Agriculture can lead Jamaica's economic growth — Seaga

Ganja is queen

BY KARENA BENNETT
Business reporter
bennettk@jamaicaobserver.com

Friday, January 25, 2019

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WHILE focus has been shifted to the Mining and Quarrying industry with the reopening of Alpart, former Prime Minister of Jamaica Edward Seaga is adamant that improved efficiencies in the country's agriculture sector will significantly turn around growth prospects for Jamaica.

Seaga, who was speaking at the 14th Regional Investments and Capital Markets Conference of the Jamaica Stock Exchange at the Jamaica Pegasus on Wednesday, outlined 14 crops which he reckons will not only improve Jamaica's trade balance, but could also be another area for local companies and Jamaicans alike to raise capital through agricultural listings on the stock market.

“Getting to the stock exchange needs more companies that can get on the stock exchange. That's how you make stock exchange grow and that's how it can contribute to growth. But if you leave all these plants here and there in the ground, instead of creating orchids and plantations, it's not going to help the stock exchange and it's not going to help Jamaica,” Seaga said. He was speaking on the topic: 'Re-engineering integration across the region: Using the exchanges as the engine of growth'.

Seaga, who served as prime minister from 1980-1989, listed crops such as coffee, cocoa, passion fruit, scotch bonnet pepper, Sea Island cotton, the ortanique, Ugli, castor oil, bamboo, and the leucaena trees on the island with major potential for growth.

“A particular plant that I have been fostering is the leucaena. It grows 20 feet in one year and if you cut it down, it grows back 20 feet the next year. It's a magnificent agricultural item because it fixes nitrogen in the soil around it and it can also be used as a barrier for soil erosion.

According to Seaga, the leaves of the leucaena plant are particularly useful in areas such as feed for animals as well as the fermenting and production of methane which is used in the production of electricity.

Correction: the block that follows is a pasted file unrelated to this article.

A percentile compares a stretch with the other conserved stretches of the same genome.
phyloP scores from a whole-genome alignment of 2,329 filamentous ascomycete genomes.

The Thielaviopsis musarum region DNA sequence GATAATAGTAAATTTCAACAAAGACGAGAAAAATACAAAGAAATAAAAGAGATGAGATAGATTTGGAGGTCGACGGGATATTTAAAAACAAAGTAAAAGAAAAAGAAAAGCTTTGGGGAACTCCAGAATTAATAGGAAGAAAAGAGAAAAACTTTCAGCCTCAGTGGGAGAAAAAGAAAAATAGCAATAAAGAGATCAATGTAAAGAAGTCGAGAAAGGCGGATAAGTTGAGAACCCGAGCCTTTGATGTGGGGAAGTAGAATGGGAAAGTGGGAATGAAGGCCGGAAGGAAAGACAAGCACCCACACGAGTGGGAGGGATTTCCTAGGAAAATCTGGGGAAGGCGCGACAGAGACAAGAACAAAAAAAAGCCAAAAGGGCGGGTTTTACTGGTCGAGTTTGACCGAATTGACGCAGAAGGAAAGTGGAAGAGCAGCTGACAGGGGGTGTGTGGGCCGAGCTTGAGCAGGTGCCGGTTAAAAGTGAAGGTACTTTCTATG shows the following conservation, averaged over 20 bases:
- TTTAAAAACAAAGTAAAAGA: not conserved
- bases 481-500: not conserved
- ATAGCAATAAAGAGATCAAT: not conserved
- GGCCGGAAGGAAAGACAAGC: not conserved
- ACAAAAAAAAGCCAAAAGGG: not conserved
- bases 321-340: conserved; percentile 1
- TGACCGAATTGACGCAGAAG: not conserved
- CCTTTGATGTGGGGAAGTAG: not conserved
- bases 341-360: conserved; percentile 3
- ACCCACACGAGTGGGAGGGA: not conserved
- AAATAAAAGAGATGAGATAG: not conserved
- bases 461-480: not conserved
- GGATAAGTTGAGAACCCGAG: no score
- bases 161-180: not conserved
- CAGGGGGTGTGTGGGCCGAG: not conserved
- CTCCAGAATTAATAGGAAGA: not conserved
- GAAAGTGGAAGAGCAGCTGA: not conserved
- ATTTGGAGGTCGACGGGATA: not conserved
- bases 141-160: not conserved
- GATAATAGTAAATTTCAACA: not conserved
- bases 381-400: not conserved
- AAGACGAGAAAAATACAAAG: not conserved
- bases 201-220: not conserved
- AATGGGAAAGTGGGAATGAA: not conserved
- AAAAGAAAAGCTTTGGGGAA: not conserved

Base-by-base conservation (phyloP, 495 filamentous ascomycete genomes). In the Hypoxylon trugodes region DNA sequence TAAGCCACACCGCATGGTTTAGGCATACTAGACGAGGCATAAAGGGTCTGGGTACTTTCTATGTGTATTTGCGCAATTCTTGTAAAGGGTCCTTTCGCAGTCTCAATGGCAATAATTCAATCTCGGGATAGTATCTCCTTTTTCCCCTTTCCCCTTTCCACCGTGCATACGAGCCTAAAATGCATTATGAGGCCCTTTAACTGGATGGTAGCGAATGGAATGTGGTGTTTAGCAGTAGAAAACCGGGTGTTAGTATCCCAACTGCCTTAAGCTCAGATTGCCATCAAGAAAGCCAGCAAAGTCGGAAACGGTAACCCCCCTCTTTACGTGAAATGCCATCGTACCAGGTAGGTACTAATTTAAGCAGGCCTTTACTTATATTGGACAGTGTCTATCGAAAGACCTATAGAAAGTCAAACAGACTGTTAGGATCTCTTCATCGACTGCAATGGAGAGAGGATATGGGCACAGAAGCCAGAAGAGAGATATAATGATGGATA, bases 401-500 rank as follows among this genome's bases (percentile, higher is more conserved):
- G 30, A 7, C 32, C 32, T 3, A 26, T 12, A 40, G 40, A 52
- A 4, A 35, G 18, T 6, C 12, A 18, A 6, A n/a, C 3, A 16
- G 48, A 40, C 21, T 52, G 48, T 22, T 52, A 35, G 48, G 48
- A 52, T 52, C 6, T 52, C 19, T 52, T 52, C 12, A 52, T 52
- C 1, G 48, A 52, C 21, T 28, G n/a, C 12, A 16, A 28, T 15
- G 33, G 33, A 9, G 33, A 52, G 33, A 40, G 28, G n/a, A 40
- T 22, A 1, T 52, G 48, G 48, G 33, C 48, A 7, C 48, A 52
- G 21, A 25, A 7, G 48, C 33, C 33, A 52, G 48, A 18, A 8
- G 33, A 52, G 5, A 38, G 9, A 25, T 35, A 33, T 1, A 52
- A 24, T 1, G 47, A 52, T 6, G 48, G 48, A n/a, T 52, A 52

“But the wood is the most virtual of it all. When you cut a tree down you pile it into stocks of wood; Europe is in desperate need for wood. They have utilised their forests and they need wood to do what the forest used to do. There it is, huge market,” he said.

Currently, Jamaica produces roughly five acres of the plant. As for the production of hemp, Seaga believes that the country will, one day, get to the production of a million acres of the plant in a bid to satisfy global demand.

“The queen of them all, ganja. This plant has about 600 varieties and it is good for various types of ailments, from the heart right down to mosquito repellent. That plant has a future that is blowing over the people who have already got into the industry in terms of demand. I have an association with one of the big companies that is in the industry. I know their plans and where we are going in this country,” Seaga said.

“I'm asking you to think about these things. None of these products are strange to us. We see them everyday but nobody thinks about what we can do with them. If you think hard enough you'll find that these are gems,” he continued.

The former prime minister argued that with the country's current trade deficit, it is imperative that the Government, along with the private sector, find alternative methods to earn foreign exchange.

“We import several times as much as export; one day we will face serious problems. The day is going to come when the reserves of the Bank of Jamaica are going to be quietly reduced because there is just not enough to pay for the raw materials and other things that we need for growth,” he said. “So let us prepare for that day from now.”


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